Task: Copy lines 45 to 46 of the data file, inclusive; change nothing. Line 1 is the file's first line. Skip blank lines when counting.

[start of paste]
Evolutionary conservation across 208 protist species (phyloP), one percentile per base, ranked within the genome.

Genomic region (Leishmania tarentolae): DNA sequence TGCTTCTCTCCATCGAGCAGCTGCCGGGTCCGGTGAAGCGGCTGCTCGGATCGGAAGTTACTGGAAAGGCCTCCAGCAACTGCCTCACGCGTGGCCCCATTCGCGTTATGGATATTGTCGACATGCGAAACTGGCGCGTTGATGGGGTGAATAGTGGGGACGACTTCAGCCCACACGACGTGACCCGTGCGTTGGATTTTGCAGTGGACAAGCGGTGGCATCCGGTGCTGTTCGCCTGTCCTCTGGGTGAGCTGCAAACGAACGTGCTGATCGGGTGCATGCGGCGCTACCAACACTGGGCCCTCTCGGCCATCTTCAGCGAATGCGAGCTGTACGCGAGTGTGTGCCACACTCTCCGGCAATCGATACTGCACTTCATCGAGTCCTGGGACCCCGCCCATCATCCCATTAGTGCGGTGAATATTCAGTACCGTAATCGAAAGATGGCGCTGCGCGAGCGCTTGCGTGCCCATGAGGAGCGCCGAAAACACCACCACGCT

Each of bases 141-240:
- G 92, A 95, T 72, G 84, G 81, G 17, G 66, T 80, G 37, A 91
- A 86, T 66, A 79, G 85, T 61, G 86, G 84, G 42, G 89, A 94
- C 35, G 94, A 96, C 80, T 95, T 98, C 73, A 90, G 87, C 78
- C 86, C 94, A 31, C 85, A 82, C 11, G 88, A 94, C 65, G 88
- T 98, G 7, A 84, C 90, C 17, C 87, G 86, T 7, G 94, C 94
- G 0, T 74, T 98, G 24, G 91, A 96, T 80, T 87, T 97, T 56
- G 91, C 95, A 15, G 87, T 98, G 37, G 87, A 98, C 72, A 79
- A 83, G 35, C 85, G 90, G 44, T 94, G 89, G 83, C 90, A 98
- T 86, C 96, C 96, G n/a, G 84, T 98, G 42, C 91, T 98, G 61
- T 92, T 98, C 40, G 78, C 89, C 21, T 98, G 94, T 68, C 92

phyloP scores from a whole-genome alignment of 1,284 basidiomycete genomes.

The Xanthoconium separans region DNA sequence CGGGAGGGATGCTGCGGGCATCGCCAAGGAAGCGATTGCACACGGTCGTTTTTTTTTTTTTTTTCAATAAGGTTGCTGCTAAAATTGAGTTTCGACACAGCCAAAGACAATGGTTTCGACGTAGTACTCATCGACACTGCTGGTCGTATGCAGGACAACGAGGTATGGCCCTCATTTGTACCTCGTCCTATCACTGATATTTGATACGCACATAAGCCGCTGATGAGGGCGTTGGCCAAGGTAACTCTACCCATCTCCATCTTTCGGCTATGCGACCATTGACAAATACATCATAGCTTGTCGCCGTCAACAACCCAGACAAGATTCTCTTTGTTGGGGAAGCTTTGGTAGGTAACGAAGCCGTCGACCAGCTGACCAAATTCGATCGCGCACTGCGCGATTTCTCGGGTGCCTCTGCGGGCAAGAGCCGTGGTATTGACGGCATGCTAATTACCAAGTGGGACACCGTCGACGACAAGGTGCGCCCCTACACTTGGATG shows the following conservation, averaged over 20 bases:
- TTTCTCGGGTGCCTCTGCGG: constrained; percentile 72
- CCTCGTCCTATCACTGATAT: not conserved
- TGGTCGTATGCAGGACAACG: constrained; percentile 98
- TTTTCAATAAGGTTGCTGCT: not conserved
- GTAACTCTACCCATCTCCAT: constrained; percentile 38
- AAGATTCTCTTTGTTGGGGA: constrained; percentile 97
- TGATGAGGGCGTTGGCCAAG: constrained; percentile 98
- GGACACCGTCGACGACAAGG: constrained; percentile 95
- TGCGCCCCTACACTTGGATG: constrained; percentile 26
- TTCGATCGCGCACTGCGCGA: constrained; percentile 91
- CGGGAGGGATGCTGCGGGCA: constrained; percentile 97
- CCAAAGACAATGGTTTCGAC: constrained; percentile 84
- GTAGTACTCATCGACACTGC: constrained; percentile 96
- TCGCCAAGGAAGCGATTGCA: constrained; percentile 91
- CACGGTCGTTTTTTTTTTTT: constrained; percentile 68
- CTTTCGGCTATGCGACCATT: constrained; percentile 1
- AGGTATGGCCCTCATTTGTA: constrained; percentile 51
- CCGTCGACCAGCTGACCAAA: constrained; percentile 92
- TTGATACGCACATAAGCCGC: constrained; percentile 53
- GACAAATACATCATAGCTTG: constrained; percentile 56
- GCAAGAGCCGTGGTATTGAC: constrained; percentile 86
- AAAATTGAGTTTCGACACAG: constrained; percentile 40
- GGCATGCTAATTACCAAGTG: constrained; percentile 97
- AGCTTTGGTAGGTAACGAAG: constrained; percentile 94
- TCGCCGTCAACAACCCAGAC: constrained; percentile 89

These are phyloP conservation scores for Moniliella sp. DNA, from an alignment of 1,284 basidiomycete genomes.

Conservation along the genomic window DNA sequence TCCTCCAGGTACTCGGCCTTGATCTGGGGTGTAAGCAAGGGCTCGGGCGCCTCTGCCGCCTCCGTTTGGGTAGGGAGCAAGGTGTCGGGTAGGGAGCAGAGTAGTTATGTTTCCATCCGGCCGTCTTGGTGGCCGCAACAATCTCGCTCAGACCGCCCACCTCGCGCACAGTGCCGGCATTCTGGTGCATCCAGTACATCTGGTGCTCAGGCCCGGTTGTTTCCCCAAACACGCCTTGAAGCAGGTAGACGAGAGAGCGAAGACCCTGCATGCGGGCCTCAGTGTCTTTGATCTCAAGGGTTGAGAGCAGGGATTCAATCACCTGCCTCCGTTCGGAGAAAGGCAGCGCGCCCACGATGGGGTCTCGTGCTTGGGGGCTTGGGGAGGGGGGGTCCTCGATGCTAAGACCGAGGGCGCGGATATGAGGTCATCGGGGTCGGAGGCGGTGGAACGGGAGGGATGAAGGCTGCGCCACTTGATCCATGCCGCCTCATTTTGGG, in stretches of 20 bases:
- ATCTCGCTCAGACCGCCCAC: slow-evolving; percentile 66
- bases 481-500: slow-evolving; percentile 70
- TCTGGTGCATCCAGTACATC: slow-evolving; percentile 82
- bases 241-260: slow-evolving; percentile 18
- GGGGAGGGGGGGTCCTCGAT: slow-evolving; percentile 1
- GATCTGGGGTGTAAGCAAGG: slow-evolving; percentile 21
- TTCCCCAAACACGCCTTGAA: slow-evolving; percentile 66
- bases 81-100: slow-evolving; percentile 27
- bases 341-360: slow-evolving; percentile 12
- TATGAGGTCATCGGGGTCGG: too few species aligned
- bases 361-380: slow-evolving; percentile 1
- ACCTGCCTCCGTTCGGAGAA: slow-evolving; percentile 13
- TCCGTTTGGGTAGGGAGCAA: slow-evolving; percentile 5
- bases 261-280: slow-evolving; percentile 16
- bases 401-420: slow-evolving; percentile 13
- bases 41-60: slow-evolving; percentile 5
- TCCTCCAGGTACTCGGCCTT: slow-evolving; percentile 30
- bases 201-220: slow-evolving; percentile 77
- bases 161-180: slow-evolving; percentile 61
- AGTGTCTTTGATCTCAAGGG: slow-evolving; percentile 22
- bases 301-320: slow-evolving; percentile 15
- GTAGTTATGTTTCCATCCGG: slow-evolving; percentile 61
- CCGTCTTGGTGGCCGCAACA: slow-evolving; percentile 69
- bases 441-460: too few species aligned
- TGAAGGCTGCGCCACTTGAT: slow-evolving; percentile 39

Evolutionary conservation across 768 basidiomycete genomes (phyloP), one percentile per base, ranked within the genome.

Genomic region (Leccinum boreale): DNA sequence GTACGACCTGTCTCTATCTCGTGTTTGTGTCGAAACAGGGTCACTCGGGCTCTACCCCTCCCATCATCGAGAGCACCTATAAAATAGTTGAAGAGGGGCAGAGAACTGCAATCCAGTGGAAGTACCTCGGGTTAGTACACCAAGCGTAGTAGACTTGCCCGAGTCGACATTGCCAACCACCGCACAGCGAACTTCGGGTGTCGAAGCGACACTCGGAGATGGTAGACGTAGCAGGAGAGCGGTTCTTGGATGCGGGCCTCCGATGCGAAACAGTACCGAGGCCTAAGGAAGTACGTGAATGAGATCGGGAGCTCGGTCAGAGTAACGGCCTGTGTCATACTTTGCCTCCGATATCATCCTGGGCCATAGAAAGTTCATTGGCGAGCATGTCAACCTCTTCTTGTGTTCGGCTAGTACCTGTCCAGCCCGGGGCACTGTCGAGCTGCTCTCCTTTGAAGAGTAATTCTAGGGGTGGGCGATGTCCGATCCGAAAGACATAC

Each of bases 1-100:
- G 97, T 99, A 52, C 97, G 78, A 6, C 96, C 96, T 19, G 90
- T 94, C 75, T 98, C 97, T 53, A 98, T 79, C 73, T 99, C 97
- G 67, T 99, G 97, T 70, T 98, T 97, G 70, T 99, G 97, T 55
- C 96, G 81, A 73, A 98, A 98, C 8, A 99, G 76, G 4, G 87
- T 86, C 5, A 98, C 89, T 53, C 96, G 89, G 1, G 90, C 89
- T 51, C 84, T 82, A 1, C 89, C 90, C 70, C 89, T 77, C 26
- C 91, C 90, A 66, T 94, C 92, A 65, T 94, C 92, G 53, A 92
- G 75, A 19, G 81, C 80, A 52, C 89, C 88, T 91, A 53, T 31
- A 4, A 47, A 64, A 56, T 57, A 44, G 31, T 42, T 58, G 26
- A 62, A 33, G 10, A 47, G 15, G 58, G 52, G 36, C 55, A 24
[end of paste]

- TCTGGTGCATCCAGTACATC: slow-evolving; percentile 82
- bases 241-260: slow-evolving; percentile 18